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Congress Cautious Over Preliminary Nuclear Deal

Shortly after President Barack Obama announced an agreement on a preliminary framework over Iran’s nuclear program, lawmakers responded with caution.
Image: House GOP Leaders Address Media After GOP Conference Meeting
WASHINGTON, DC - FEBRUARY 03: U.S. Speaker of the House John Boehner (R-OH) delivers remarks to the news media after the weekly House GOP conference meeting at the Republican National Committee headquarters on Capitol Hill February 3, 2015 in Washington, DC. The Republican leaders said they are planning a vote next week on the Senate's version of the legislation approving the Keystone XL pipeline project. (Photo by Chip Somodevilla/Getty Images)Chip Somodevilla / Getty Images
/ Source: NBC News

Shortly after President Barack Obama announced an agreement on a preliminary framework over Iran’s nuclear program, senior members of Congress responded with caution.

Senate Minority Leader Harry Reid, D-Nevada, said he is “cautiously optimistic about this framework” but added that “we have much to learn about what was negotiated and what will take place between now and the end of June.”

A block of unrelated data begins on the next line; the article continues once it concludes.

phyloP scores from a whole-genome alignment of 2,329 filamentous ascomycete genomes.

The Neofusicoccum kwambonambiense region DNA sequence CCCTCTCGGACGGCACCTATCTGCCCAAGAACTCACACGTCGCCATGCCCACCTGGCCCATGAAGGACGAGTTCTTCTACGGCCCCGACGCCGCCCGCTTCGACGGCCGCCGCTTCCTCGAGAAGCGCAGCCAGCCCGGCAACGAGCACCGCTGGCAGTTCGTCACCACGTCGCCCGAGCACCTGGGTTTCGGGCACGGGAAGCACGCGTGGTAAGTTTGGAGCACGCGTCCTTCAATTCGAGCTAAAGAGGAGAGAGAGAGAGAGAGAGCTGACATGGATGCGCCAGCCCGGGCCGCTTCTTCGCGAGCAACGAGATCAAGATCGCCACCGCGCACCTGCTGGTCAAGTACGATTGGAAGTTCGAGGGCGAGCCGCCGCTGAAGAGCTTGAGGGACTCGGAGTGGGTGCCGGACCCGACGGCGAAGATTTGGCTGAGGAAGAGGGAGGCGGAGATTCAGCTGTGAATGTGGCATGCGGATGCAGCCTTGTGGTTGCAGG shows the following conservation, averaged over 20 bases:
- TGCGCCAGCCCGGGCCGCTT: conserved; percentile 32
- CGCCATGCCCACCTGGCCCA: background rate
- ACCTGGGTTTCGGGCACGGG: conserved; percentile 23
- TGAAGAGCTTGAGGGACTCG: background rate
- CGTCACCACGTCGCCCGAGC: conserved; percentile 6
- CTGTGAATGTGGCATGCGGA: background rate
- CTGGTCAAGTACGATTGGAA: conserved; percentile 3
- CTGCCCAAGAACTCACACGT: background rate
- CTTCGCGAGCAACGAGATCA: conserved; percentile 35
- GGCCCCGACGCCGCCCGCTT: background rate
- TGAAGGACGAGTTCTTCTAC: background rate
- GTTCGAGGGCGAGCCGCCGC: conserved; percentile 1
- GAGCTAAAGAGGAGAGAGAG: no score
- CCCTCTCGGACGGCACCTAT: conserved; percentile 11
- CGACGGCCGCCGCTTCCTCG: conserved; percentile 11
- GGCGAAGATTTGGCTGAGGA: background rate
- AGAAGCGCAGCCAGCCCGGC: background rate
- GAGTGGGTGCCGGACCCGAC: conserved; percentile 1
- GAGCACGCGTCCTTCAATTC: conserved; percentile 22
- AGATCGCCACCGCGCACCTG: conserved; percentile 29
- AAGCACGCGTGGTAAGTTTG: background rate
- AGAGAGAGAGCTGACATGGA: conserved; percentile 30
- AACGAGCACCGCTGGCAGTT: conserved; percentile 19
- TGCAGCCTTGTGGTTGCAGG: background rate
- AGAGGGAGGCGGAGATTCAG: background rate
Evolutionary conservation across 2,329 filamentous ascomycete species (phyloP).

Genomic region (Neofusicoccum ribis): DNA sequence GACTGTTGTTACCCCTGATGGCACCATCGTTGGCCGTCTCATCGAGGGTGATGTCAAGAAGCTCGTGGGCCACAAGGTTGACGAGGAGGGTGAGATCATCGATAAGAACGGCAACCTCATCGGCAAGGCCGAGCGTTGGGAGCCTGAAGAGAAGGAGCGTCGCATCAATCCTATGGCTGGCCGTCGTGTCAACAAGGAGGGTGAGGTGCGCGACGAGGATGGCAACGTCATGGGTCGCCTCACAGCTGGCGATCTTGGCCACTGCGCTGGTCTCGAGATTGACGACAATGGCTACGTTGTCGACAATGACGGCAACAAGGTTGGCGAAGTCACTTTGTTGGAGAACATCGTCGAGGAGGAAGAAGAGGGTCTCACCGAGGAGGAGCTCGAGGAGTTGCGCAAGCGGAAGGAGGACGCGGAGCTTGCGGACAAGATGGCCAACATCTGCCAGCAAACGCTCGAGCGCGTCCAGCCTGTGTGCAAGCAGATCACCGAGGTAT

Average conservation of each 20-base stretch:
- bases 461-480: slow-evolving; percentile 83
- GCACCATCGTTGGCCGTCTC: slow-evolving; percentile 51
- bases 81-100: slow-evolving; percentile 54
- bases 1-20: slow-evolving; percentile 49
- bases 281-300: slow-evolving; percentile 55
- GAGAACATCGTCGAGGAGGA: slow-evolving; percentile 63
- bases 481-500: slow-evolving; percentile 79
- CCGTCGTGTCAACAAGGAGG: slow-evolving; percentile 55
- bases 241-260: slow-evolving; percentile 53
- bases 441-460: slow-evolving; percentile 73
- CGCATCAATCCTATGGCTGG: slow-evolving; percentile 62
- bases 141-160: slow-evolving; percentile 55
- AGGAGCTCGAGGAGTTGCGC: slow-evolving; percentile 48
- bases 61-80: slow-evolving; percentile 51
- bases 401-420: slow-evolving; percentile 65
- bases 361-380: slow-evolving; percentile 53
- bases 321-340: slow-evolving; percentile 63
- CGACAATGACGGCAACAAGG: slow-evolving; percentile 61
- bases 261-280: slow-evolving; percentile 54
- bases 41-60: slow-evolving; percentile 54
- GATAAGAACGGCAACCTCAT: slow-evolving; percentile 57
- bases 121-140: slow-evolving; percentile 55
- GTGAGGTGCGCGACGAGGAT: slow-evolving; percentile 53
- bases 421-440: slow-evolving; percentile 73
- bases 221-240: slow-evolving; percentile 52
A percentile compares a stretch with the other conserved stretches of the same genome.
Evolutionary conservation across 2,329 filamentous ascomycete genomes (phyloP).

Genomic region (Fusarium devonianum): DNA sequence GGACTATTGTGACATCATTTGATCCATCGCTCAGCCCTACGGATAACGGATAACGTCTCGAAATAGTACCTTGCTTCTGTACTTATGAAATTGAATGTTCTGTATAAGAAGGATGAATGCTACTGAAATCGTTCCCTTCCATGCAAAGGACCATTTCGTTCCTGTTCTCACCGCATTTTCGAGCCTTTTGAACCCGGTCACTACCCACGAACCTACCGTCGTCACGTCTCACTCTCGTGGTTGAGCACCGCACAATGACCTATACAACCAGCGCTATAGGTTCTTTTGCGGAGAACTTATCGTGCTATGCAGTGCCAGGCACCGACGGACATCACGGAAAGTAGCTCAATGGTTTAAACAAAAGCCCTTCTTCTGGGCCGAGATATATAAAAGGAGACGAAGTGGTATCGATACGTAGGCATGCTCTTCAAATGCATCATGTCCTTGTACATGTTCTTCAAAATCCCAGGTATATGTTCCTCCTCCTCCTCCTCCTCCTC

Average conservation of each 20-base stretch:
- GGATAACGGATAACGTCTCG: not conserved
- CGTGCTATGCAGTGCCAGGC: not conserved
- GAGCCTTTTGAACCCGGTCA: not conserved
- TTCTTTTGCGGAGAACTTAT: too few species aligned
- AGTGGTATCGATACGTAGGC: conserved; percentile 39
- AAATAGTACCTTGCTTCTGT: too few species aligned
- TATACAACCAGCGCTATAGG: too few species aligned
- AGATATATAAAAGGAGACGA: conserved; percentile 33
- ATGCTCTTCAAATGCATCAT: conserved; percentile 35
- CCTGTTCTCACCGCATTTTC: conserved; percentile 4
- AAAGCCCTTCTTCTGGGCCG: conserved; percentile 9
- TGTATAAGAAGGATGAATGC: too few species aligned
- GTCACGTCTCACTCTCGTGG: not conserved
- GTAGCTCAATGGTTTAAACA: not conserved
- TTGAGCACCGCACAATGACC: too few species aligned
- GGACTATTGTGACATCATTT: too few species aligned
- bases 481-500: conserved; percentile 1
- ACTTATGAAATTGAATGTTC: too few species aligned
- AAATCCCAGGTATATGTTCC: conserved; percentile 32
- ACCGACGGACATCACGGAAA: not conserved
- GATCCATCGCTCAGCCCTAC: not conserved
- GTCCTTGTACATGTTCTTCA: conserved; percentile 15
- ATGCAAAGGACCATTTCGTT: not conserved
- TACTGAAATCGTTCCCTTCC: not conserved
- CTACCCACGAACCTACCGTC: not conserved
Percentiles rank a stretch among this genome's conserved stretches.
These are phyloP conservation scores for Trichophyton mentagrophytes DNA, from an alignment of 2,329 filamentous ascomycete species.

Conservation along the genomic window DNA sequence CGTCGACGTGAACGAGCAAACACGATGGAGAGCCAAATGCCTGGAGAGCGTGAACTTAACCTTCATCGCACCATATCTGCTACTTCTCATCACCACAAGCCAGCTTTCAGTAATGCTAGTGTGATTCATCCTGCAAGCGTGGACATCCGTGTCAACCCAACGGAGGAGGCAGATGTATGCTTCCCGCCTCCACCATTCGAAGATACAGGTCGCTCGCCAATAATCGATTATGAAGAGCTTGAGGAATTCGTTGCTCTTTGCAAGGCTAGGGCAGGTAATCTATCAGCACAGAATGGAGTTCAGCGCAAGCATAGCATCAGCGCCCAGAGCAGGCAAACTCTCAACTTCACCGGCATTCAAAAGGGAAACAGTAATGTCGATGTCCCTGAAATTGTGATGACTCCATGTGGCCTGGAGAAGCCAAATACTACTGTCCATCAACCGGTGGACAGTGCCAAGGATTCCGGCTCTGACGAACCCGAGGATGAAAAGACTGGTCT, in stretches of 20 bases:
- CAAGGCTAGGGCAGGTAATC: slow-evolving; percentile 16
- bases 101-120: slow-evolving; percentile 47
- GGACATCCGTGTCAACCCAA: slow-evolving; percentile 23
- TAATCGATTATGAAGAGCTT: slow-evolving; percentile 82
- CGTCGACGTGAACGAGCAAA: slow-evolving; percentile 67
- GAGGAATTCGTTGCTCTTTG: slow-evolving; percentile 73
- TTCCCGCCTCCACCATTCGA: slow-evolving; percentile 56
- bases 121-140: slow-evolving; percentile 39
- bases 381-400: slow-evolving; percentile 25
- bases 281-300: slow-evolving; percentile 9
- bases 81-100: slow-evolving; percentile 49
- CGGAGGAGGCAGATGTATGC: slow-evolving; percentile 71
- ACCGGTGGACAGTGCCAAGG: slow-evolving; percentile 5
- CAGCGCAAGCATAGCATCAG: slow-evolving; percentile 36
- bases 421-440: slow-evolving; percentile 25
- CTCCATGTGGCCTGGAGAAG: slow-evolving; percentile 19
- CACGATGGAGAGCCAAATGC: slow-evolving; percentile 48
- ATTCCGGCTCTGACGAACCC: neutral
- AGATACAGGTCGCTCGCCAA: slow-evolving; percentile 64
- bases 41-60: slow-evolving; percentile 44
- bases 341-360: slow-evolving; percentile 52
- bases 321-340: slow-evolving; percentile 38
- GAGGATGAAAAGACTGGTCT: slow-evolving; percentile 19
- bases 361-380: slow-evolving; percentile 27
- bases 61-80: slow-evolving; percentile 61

House Speaker John Boehner, a vocal critic of the negotiations with Iran and who traveled to Israel this week, called the parameters of a deal “alarming” and insists that Congress must be able to “fully review the details.”

"My longtime concerns about the parameters of this potential agreement remain, but my immediate concerns is the administration signaling it will provide near-term sanctions relief," Beohner said. "In the weeks ahead, Republicans and Democrats in Congress will continue to press this administration on the details of these parameters and the tough questions that remain unanswered."

Senator Bob Menendez, D-NJ, who just announced he would temporarily step down from his perch at the top of the Senate Foreign Relations Committee after being indicted on multiple accounts, said the announcement "deserves rigorous review and analysis."

"In the coming days, this preliminary understanding will receive close scrutiny, and for that reason, Congress must fulfill its oversight responsibilities," Menendez said in a statement.

Not all members of Congress were so measured. Republican Senator Mike Kirk of Illinois compared the agreement to appeasement before World War II. "Neville Chamberlain got a better deal from Adolf Hitler," Sen. Mark Kirk of Illinois said in a statement to Roll Call.

Sen. Tom Cotton, criticized by some for leading an effort by Senate Republicans to send a letter to Iran’s government in which they vowed to unravel any nuclear deal, also blasted the agreement Thursday.

"There is no nuclear deal or framework with Iran; there is only a list of dangerous U.S. concessions that will put Iran on the path to nuclear weapons,” the Arkansas Republican said.

Providing the most optimistic response among Congressional leadership came from the second ranking Democrat, Sen. Richard Durbin of Illinois, who said, “I’m encouraged to hear that negotiators have agreed to a framework – a major step toward achieving a final deal.”

— Leigh Ann Caldwell and Phil Helsel